If Alan Cayetano has anything that boosts IQ by at least 40 points, I’d like to know; he only has to look at his Majority Floor Leader to find a senator needing an injection straight to the brain.

  • opinyonlangpo

    This must be very difficult for both parents and students. Even the DepEd are not totally prepared for this big change in the educational system. The change is made to suit the international requirements, meaning they don’t expect to be able to absorb the graduates for local employment and these graduates can only look at abroad for employment. Maybe better to put people in charge who can generate jobs rather than messing with the education system. 

  • http://pulse.yahoo.com/_DTLSJUKB7UD6OHFVJGSVF3NZRE Bogs

    Ang dahilan kaya maraming drop out ay maraming babagsak dahil sa grading system nila. Mantakin mo, 75 ang passing grade tapos ang computation nila is (raw score)/(total score) * 100. 

  • http://pulse.yahoo.com/_FFVPH2R22XWJ3Z6QOP3WBA6KA4 EC

    The reason I am supportive of K-12 program is that I see many bright students spend their time in idleness after graduating high school because their parents can’t afford to send them to college and they are still too young to find employment. I also see not-so-bright students of some relatively well-off parents dropping off after two years of college because their brains cannot handle further instruction. For poor parents, K-12 like having their children getting two years of college education for free while students who are not meant for college need not bother to enroll in college anymore.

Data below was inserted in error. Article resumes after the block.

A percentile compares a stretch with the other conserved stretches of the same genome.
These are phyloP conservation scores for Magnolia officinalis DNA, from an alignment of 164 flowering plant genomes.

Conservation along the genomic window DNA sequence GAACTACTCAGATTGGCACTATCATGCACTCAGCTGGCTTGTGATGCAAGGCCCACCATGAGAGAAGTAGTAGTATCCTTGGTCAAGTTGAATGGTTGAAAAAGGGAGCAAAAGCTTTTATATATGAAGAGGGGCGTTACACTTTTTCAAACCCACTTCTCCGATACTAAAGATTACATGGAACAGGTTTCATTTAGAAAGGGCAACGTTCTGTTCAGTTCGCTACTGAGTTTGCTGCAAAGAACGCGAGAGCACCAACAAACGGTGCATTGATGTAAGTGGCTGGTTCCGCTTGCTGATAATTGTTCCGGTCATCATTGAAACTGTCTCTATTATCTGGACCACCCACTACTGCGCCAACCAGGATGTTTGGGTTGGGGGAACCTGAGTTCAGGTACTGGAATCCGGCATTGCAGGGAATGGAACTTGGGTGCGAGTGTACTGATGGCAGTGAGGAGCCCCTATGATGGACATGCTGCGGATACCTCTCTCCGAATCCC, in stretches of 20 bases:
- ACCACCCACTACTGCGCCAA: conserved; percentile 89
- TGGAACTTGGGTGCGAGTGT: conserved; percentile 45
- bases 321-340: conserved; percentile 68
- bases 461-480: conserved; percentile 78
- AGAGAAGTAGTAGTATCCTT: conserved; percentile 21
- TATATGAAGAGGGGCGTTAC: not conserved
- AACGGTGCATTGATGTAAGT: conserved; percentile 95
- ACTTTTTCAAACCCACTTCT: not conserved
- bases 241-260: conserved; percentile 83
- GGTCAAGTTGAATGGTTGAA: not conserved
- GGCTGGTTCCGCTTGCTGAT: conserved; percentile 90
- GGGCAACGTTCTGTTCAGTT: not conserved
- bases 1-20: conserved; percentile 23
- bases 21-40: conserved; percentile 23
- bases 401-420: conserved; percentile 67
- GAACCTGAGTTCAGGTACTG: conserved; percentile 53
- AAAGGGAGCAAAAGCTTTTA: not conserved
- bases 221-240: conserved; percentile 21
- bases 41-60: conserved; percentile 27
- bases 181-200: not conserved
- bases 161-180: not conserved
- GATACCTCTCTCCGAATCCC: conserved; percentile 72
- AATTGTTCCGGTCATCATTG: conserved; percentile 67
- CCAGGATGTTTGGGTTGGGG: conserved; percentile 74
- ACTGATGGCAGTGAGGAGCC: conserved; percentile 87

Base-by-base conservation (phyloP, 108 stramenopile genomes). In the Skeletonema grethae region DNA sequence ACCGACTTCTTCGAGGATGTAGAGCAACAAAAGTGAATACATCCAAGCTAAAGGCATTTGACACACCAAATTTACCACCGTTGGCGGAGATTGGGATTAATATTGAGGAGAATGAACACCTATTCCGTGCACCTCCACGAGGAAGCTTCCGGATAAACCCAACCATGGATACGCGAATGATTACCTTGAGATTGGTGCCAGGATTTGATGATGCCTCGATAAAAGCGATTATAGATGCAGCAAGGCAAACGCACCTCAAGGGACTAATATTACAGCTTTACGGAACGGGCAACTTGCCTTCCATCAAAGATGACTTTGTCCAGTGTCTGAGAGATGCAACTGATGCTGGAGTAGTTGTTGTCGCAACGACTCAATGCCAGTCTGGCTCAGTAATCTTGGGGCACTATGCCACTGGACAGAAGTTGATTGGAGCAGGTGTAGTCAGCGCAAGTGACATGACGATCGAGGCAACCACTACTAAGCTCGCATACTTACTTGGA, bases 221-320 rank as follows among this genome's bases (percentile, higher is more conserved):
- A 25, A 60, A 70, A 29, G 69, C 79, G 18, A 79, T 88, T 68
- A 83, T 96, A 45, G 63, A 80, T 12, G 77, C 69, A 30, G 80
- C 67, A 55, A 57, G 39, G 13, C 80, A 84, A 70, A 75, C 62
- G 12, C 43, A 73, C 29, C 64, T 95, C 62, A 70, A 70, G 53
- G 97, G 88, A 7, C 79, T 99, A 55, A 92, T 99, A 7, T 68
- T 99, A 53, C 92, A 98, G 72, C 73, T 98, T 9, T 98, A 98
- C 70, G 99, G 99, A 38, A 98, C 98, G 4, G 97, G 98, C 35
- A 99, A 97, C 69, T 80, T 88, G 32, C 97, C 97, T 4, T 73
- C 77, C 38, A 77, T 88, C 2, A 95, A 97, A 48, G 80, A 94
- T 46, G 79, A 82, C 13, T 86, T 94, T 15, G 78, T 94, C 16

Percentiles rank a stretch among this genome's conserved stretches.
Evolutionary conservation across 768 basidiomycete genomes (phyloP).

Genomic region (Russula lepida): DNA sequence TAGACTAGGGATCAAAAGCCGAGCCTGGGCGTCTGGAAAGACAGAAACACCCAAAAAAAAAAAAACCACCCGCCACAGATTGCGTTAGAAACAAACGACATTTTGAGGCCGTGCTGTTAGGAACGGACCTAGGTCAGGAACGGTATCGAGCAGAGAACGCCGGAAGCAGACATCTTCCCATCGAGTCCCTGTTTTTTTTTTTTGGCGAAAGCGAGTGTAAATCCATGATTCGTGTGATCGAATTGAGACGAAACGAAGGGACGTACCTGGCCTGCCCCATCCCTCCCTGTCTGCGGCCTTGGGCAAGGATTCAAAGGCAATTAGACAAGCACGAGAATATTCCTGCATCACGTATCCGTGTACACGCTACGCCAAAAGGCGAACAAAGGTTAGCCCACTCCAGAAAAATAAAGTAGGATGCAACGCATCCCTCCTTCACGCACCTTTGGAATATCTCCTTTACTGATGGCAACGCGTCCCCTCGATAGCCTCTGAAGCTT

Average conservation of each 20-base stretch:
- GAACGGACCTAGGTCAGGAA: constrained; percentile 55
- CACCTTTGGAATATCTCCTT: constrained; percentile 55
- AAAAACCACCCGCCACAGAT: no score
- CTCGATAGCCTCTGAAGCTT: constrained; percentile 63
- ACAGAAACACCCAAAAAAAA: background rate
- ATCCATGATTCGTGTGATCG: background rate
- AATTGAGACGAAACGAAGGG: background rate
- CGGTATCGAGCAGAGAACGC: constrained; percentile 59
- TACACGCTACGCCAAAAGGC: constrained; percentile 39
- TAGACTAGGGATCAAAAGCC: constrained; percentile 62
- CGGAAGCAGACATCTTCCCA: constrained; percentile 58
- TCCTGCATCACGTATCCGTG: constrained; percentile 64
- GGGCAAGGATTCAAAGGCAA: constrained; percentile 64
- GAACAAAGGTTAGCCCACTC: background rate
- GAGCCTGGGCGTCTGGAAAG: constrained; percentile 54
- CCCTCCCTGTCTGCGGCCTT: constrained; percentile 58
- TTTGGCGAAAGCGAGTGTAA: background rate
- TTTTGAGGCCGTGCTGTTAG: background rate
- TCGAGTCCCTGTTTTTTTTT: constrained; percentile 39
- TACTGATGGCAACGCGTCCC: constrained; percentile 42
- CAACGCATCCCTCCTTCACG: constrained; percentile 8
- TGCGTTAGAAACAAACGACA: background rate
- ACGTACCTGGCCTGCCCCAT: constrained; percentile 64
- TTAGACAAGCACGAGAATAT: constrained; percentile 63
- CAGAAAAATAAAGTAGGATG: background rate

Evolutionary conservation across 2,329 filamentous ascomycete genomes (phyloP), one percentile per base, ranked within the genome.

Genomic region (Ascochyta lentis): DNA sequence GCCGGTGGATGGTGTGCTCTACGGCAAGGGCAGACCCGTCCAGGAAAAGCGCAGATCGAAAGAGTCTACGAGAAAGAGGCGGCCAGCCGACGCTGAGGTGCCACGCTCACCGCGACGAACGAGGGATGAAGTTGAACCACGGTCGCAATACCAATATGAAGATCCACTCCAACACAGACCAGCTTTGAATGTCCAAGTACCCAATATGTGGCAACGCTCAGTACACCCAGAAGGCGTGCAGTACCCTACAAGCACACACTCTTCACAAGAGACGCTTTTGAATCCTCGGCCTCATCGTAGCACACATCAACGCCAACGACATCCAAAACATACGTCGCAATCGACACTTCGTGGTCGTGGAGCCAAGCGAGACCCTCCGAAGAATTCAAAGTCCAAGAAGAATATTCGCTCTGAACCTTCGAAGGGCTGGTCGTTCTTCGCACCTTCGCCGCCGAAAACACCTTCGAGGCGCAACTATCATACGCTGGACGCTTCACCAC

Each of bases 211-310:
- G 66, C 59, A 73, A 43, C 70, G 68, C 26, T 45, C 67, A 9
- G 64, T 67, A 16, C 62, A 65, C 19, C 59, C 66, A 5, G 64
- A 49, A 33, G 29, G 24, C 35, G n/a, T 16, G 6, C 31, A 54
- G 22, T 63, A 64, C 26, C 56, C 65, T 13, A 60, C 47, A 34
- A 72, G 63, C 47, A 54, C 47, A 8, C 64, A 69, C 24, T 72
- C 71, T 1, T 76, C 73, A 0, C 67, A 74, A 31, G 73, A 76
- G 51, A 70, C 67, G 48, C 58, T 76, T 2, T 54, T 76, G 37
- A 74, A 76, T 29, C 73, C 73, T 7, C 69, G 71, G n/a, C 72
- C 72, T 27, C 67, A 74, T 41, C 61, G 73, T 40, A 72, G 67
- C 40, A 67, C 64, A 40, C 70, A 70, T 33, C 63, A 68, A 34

• mark_john21

    Not impressed with Cayetano’s logic.  I taught  for some years in a private college and I found it so disgusting to teach most freshmen students who could hardly comprehend in English. Anyone who has a teaching experience in the first year college in the Philippines can relate to this problem. So go on with that K-12  program to help address this problem.

  • boybakal

    You said that Mr. Senator because you’re done of schooling.
    K12 is like 12 years imprisonment, you cannot do anything except what the school says.
    There is no freedom in school, subject to teacher’s torture.
    Make it easy for kids, K10 is better than K12.
    Only in gold that 12K has more value than 10K.
    What is the point of learning too much if there is nothing to work after school.

  • aldhins

    Ibang magulang di na kayang suportahan pag-aaral ng mga anak lalo na sa mahihirap ultimo mga OFW dito sa middle east umaalma na rin sa K-12. mga ibang bansa  na ganyan systema nila di naman  naiiwan ang mga pinoy pag dating sa ka alaman kung  walang tiwala  mga employer sa pinoy di sila mag hire ng mga manggagawang pinoy kahit mas malaki sweldo ng pinoy kumpara sa ibang-lahi.